Rockin' the Street
Music stars are making headlines not only on tour but in the world of high finance.
By Grace Wong, staff writer

NEW YORK ( -- From the boardroom to Wall Street, rock stars are breaking into the financial world.

Gene Simmons, the tongue-wagging singer of the band KISS, has an initial public offering on deck, while U2 front man Bono is delving into the world of private equity.

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It's true that institutional investors have been investing in musicians for years - buying bonds backed by the future royalties of David Bowie and James Brown, for instance - but the latest rush shows renewed interest on the part of musicians, and investors.

Rock stars bring a certain element of glamour to the ventures they're involved in, but they can't ride on their image alone, corporate reputation experts said.

Having a rocker on board has a certain cachet, but there has to be a connection between their branding and their product or service, said Ron Dresner, president of Dennis PR Group.

For example, Simmons serves as chairman and spokesman of NGTV - a media company developing uncensored celebrity and music programs for its "No Good Television" brand.

That sort of programming plays into the anti-establishment ethos of rock music, and is a good match for Simmons, Dresner said.

NGTV has filed to list on the American Stock Exchange and aims to raise as much as $25 million from the offering. The company was expected to go public last week but hasn't made it out the door yet.

Having Simmons on board is going to attract a "niche investor" set to the company's initial public offering, said David Menlow, president of, an independent research company.

"But from an institutional standpoint, the curtain is going to come down on this," he said.

NGTV has no revenues and what appears to be an increasing level of losses. It says in its prospectus that it needs money from the offering to finish launching its programming and get it on air.

The company did not return calls seeking comment.

A celebrity's reputation is key to determining how he or she will be received on Wall Street, according to Mike Paul, president of MGP & Associates PR.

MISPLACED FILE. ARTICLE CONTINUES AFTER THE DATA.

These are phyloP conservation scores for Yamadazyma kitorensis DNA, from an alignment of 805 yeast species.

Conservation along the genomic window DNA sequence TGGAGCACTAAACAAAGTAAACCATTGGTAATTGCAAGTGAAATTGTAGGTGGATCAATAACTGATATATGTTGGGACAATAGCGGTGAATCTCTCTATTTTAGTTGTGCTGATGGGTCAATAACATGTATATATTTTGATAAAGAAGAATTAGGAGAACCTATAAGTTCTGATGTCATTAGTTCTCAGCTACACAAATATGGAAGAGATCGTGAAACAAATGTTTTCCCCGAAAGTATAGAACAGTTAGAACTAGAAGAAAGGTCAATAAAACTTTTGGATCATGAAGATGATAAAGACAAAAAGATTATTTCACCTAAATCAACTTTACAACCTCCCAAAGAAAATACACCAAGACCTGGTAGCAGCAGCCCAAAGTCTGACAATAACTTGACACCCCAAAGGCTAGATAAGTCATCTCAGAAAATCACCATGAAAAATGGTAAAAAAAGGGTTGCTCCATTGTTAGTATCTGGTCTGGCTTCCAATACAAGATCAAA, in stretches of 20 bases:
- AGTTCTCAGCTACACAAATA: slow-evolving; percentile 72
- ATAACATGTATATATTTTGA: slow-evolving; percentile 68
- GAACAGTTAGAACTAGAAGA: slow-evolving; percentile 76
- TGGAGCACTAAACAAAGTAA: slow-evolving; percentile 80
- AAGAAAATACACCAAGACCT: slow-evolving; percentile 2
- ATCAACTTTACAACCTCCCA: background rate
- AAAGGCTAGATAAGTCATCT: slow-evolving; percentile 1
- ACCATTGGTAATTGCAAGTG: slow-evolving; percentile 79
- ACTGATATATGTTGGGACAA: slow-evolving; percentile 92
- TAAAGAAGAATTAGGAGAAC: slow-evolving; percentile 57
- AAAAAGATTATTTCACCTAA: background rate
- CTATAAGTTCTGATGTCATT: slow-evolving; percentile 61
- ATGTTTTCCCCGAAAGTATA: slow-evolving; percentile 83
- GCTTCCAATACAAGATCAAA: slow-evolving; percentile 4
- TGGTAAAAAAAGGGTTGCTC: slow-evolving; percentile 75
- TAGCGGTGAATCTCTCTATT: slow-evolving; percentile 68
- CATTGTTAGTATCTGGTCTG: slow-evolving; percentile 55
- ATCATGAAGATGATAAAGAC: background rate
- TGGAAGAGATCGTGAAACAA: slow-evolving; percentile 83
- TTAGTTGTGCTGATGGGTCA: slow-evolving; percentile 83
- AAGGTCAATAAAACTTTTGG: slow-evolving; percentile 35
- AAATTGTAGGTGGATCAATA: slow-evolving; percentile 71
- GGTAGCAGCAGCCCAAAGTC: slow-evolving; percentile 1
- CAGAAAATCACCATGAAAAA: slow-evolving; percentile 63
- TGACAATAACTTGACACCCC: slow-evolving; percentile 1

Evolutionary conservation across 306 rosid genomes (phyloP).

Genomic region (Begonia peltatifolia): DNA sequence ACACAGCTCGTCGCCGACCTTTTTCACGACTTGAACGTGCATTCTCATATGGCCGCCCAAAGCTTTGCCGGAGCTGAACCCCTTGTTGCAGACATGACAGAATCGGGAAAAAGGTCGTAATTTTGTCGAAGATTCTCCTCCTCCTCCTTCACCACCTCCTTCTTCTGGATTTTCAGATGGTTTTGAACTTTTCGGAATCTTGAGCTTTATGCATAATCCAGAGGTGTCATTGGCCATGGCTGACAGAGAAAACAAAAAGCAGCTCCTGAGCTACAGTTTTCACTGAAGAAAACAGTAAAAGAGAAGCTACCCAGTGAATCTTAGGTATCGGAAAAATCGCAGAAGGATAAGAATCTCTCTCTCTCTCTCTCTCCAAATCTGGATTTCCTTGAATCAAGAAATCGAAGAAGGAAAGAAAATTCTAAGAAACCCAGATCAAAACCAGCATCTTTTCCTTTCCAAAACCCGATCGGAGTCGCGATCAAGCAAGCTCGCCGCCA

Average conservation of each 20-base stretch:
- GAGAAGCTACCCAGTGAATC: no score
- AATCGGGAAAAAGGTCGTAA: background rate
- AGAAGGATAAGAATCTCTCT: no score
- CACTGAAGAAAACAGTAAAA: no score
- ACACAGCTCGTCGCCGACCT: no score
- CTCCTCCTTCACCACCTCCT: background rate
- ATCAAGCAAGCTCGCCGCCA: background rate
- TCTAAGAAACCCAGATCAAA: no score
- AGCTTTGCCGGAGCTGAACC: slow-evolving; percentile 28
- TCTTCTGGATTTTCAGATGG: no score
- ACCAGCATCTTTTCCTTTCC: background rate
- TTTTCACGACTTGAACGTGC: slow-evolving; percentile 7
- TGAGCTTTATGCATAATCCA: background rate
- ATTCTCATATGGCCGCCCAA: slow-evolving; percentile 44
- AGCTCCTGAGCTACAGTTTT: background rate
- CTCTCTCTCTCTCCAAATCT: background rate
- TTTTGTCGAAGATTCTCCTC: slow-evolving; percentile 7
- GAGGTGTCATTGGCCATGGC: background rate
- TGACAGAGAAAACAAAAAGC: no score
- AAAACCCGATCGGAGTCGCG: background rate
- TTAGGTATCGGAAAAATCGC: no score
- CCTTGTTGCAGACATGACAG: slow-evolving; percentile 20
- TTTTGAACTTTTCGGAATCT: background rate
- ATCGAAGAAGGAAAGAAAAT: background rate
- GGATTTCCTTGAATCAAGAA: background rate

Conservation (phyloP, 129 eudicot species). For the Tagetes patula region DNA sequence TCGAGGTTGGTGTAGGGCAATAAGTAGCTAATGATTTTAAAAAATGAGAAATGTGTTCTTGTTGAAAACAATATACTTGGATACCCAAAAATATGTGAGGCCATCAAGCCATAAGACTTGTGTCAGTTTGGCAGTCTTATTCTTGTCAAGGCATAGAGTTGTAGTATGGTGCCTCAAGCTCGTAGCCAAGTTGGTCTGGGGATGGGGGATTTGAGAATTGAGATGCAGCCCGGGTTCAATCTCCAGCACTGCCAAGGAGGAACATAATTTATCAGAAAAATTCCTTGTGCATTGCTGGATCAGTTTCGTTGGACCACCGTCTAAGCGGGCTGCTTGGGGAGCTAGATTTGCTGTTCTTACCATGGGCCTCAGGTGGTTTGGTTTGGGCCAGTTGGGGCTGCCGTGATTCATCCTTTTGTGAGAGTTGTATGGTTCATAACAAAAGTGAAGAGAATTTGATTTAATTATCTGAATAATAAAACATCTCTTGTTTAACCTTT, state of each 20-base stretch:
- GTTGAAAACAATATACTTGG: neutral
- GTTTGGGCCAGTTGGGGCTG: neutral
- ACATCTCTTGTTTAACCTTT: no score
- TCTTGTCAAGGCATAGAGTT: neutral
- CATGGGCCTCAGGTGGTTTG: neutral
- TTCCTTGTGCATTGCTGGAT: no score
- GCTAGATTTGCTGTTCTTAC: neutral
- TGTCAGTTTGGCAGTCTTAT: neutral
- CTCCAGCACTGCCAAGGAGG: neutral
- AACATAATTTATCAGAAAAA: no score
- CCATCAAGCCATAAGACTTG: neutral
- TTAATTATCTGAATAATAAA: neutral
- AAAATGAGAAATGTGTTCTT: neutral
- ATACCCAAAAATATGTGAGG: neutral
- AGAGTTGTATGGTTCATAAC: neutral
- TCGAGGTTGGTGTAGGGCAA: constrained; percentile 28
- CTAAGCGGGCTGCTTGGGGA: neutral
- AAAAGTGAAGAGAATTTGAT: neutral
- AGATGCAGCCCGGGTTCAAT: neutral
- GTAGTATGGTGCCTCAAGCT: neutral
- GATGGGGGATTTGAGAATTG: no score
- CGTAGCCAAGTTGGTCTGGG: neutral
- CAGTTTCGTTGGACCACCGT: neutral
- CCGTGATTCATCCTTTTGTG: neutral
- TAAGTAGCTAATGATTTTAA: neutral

Bono, for instance, has positioned himself as someone who's committed to serious issues, which raises his reputation in the investment community, Paul said.

The private equity firm the U2 singer co-founded, aptly named Elevation Partners, has almost $2 billion in committed capital.

Other rock stars aren't looking for investing targets - they're becoming them.

David Bowie sold the rights to 25 of his albums in 1997 to bankers, who then issued bonds secured by the music royalties.

"Music catalogs are ideal for asset-backed securitization because of the fragmented cash flow streams," said David Pullman, the banker who led the Bowie bond deal.

At the time of their offering, the Bowie bonds offered a yield of almost 8 percent, and they've never dropped below investment grade or missed a payment, according to Pullman.

It's been almost a decade since the first Bowie bonds were sold, and other musicians have followed suit, including James Brown and The Isley Brothers.

But the investments have had their fair share of rock-music-style feedback.

The rating agency Moody's placed the Bowie bonds under review in 2003 over uncertainty about the revenue from the songs and later downgraded them.

And earlier this week, James Brown sued Pullman over his exclusive right to secure new deals using future revenue from his songs.

But Pullman stands by the bonds, saying they offer a higher yield than U.S. Treasury securities and pose less risk than corporate bonds. That makes them an attractive long-term investment to institutional investors like big insurance companies, he said.

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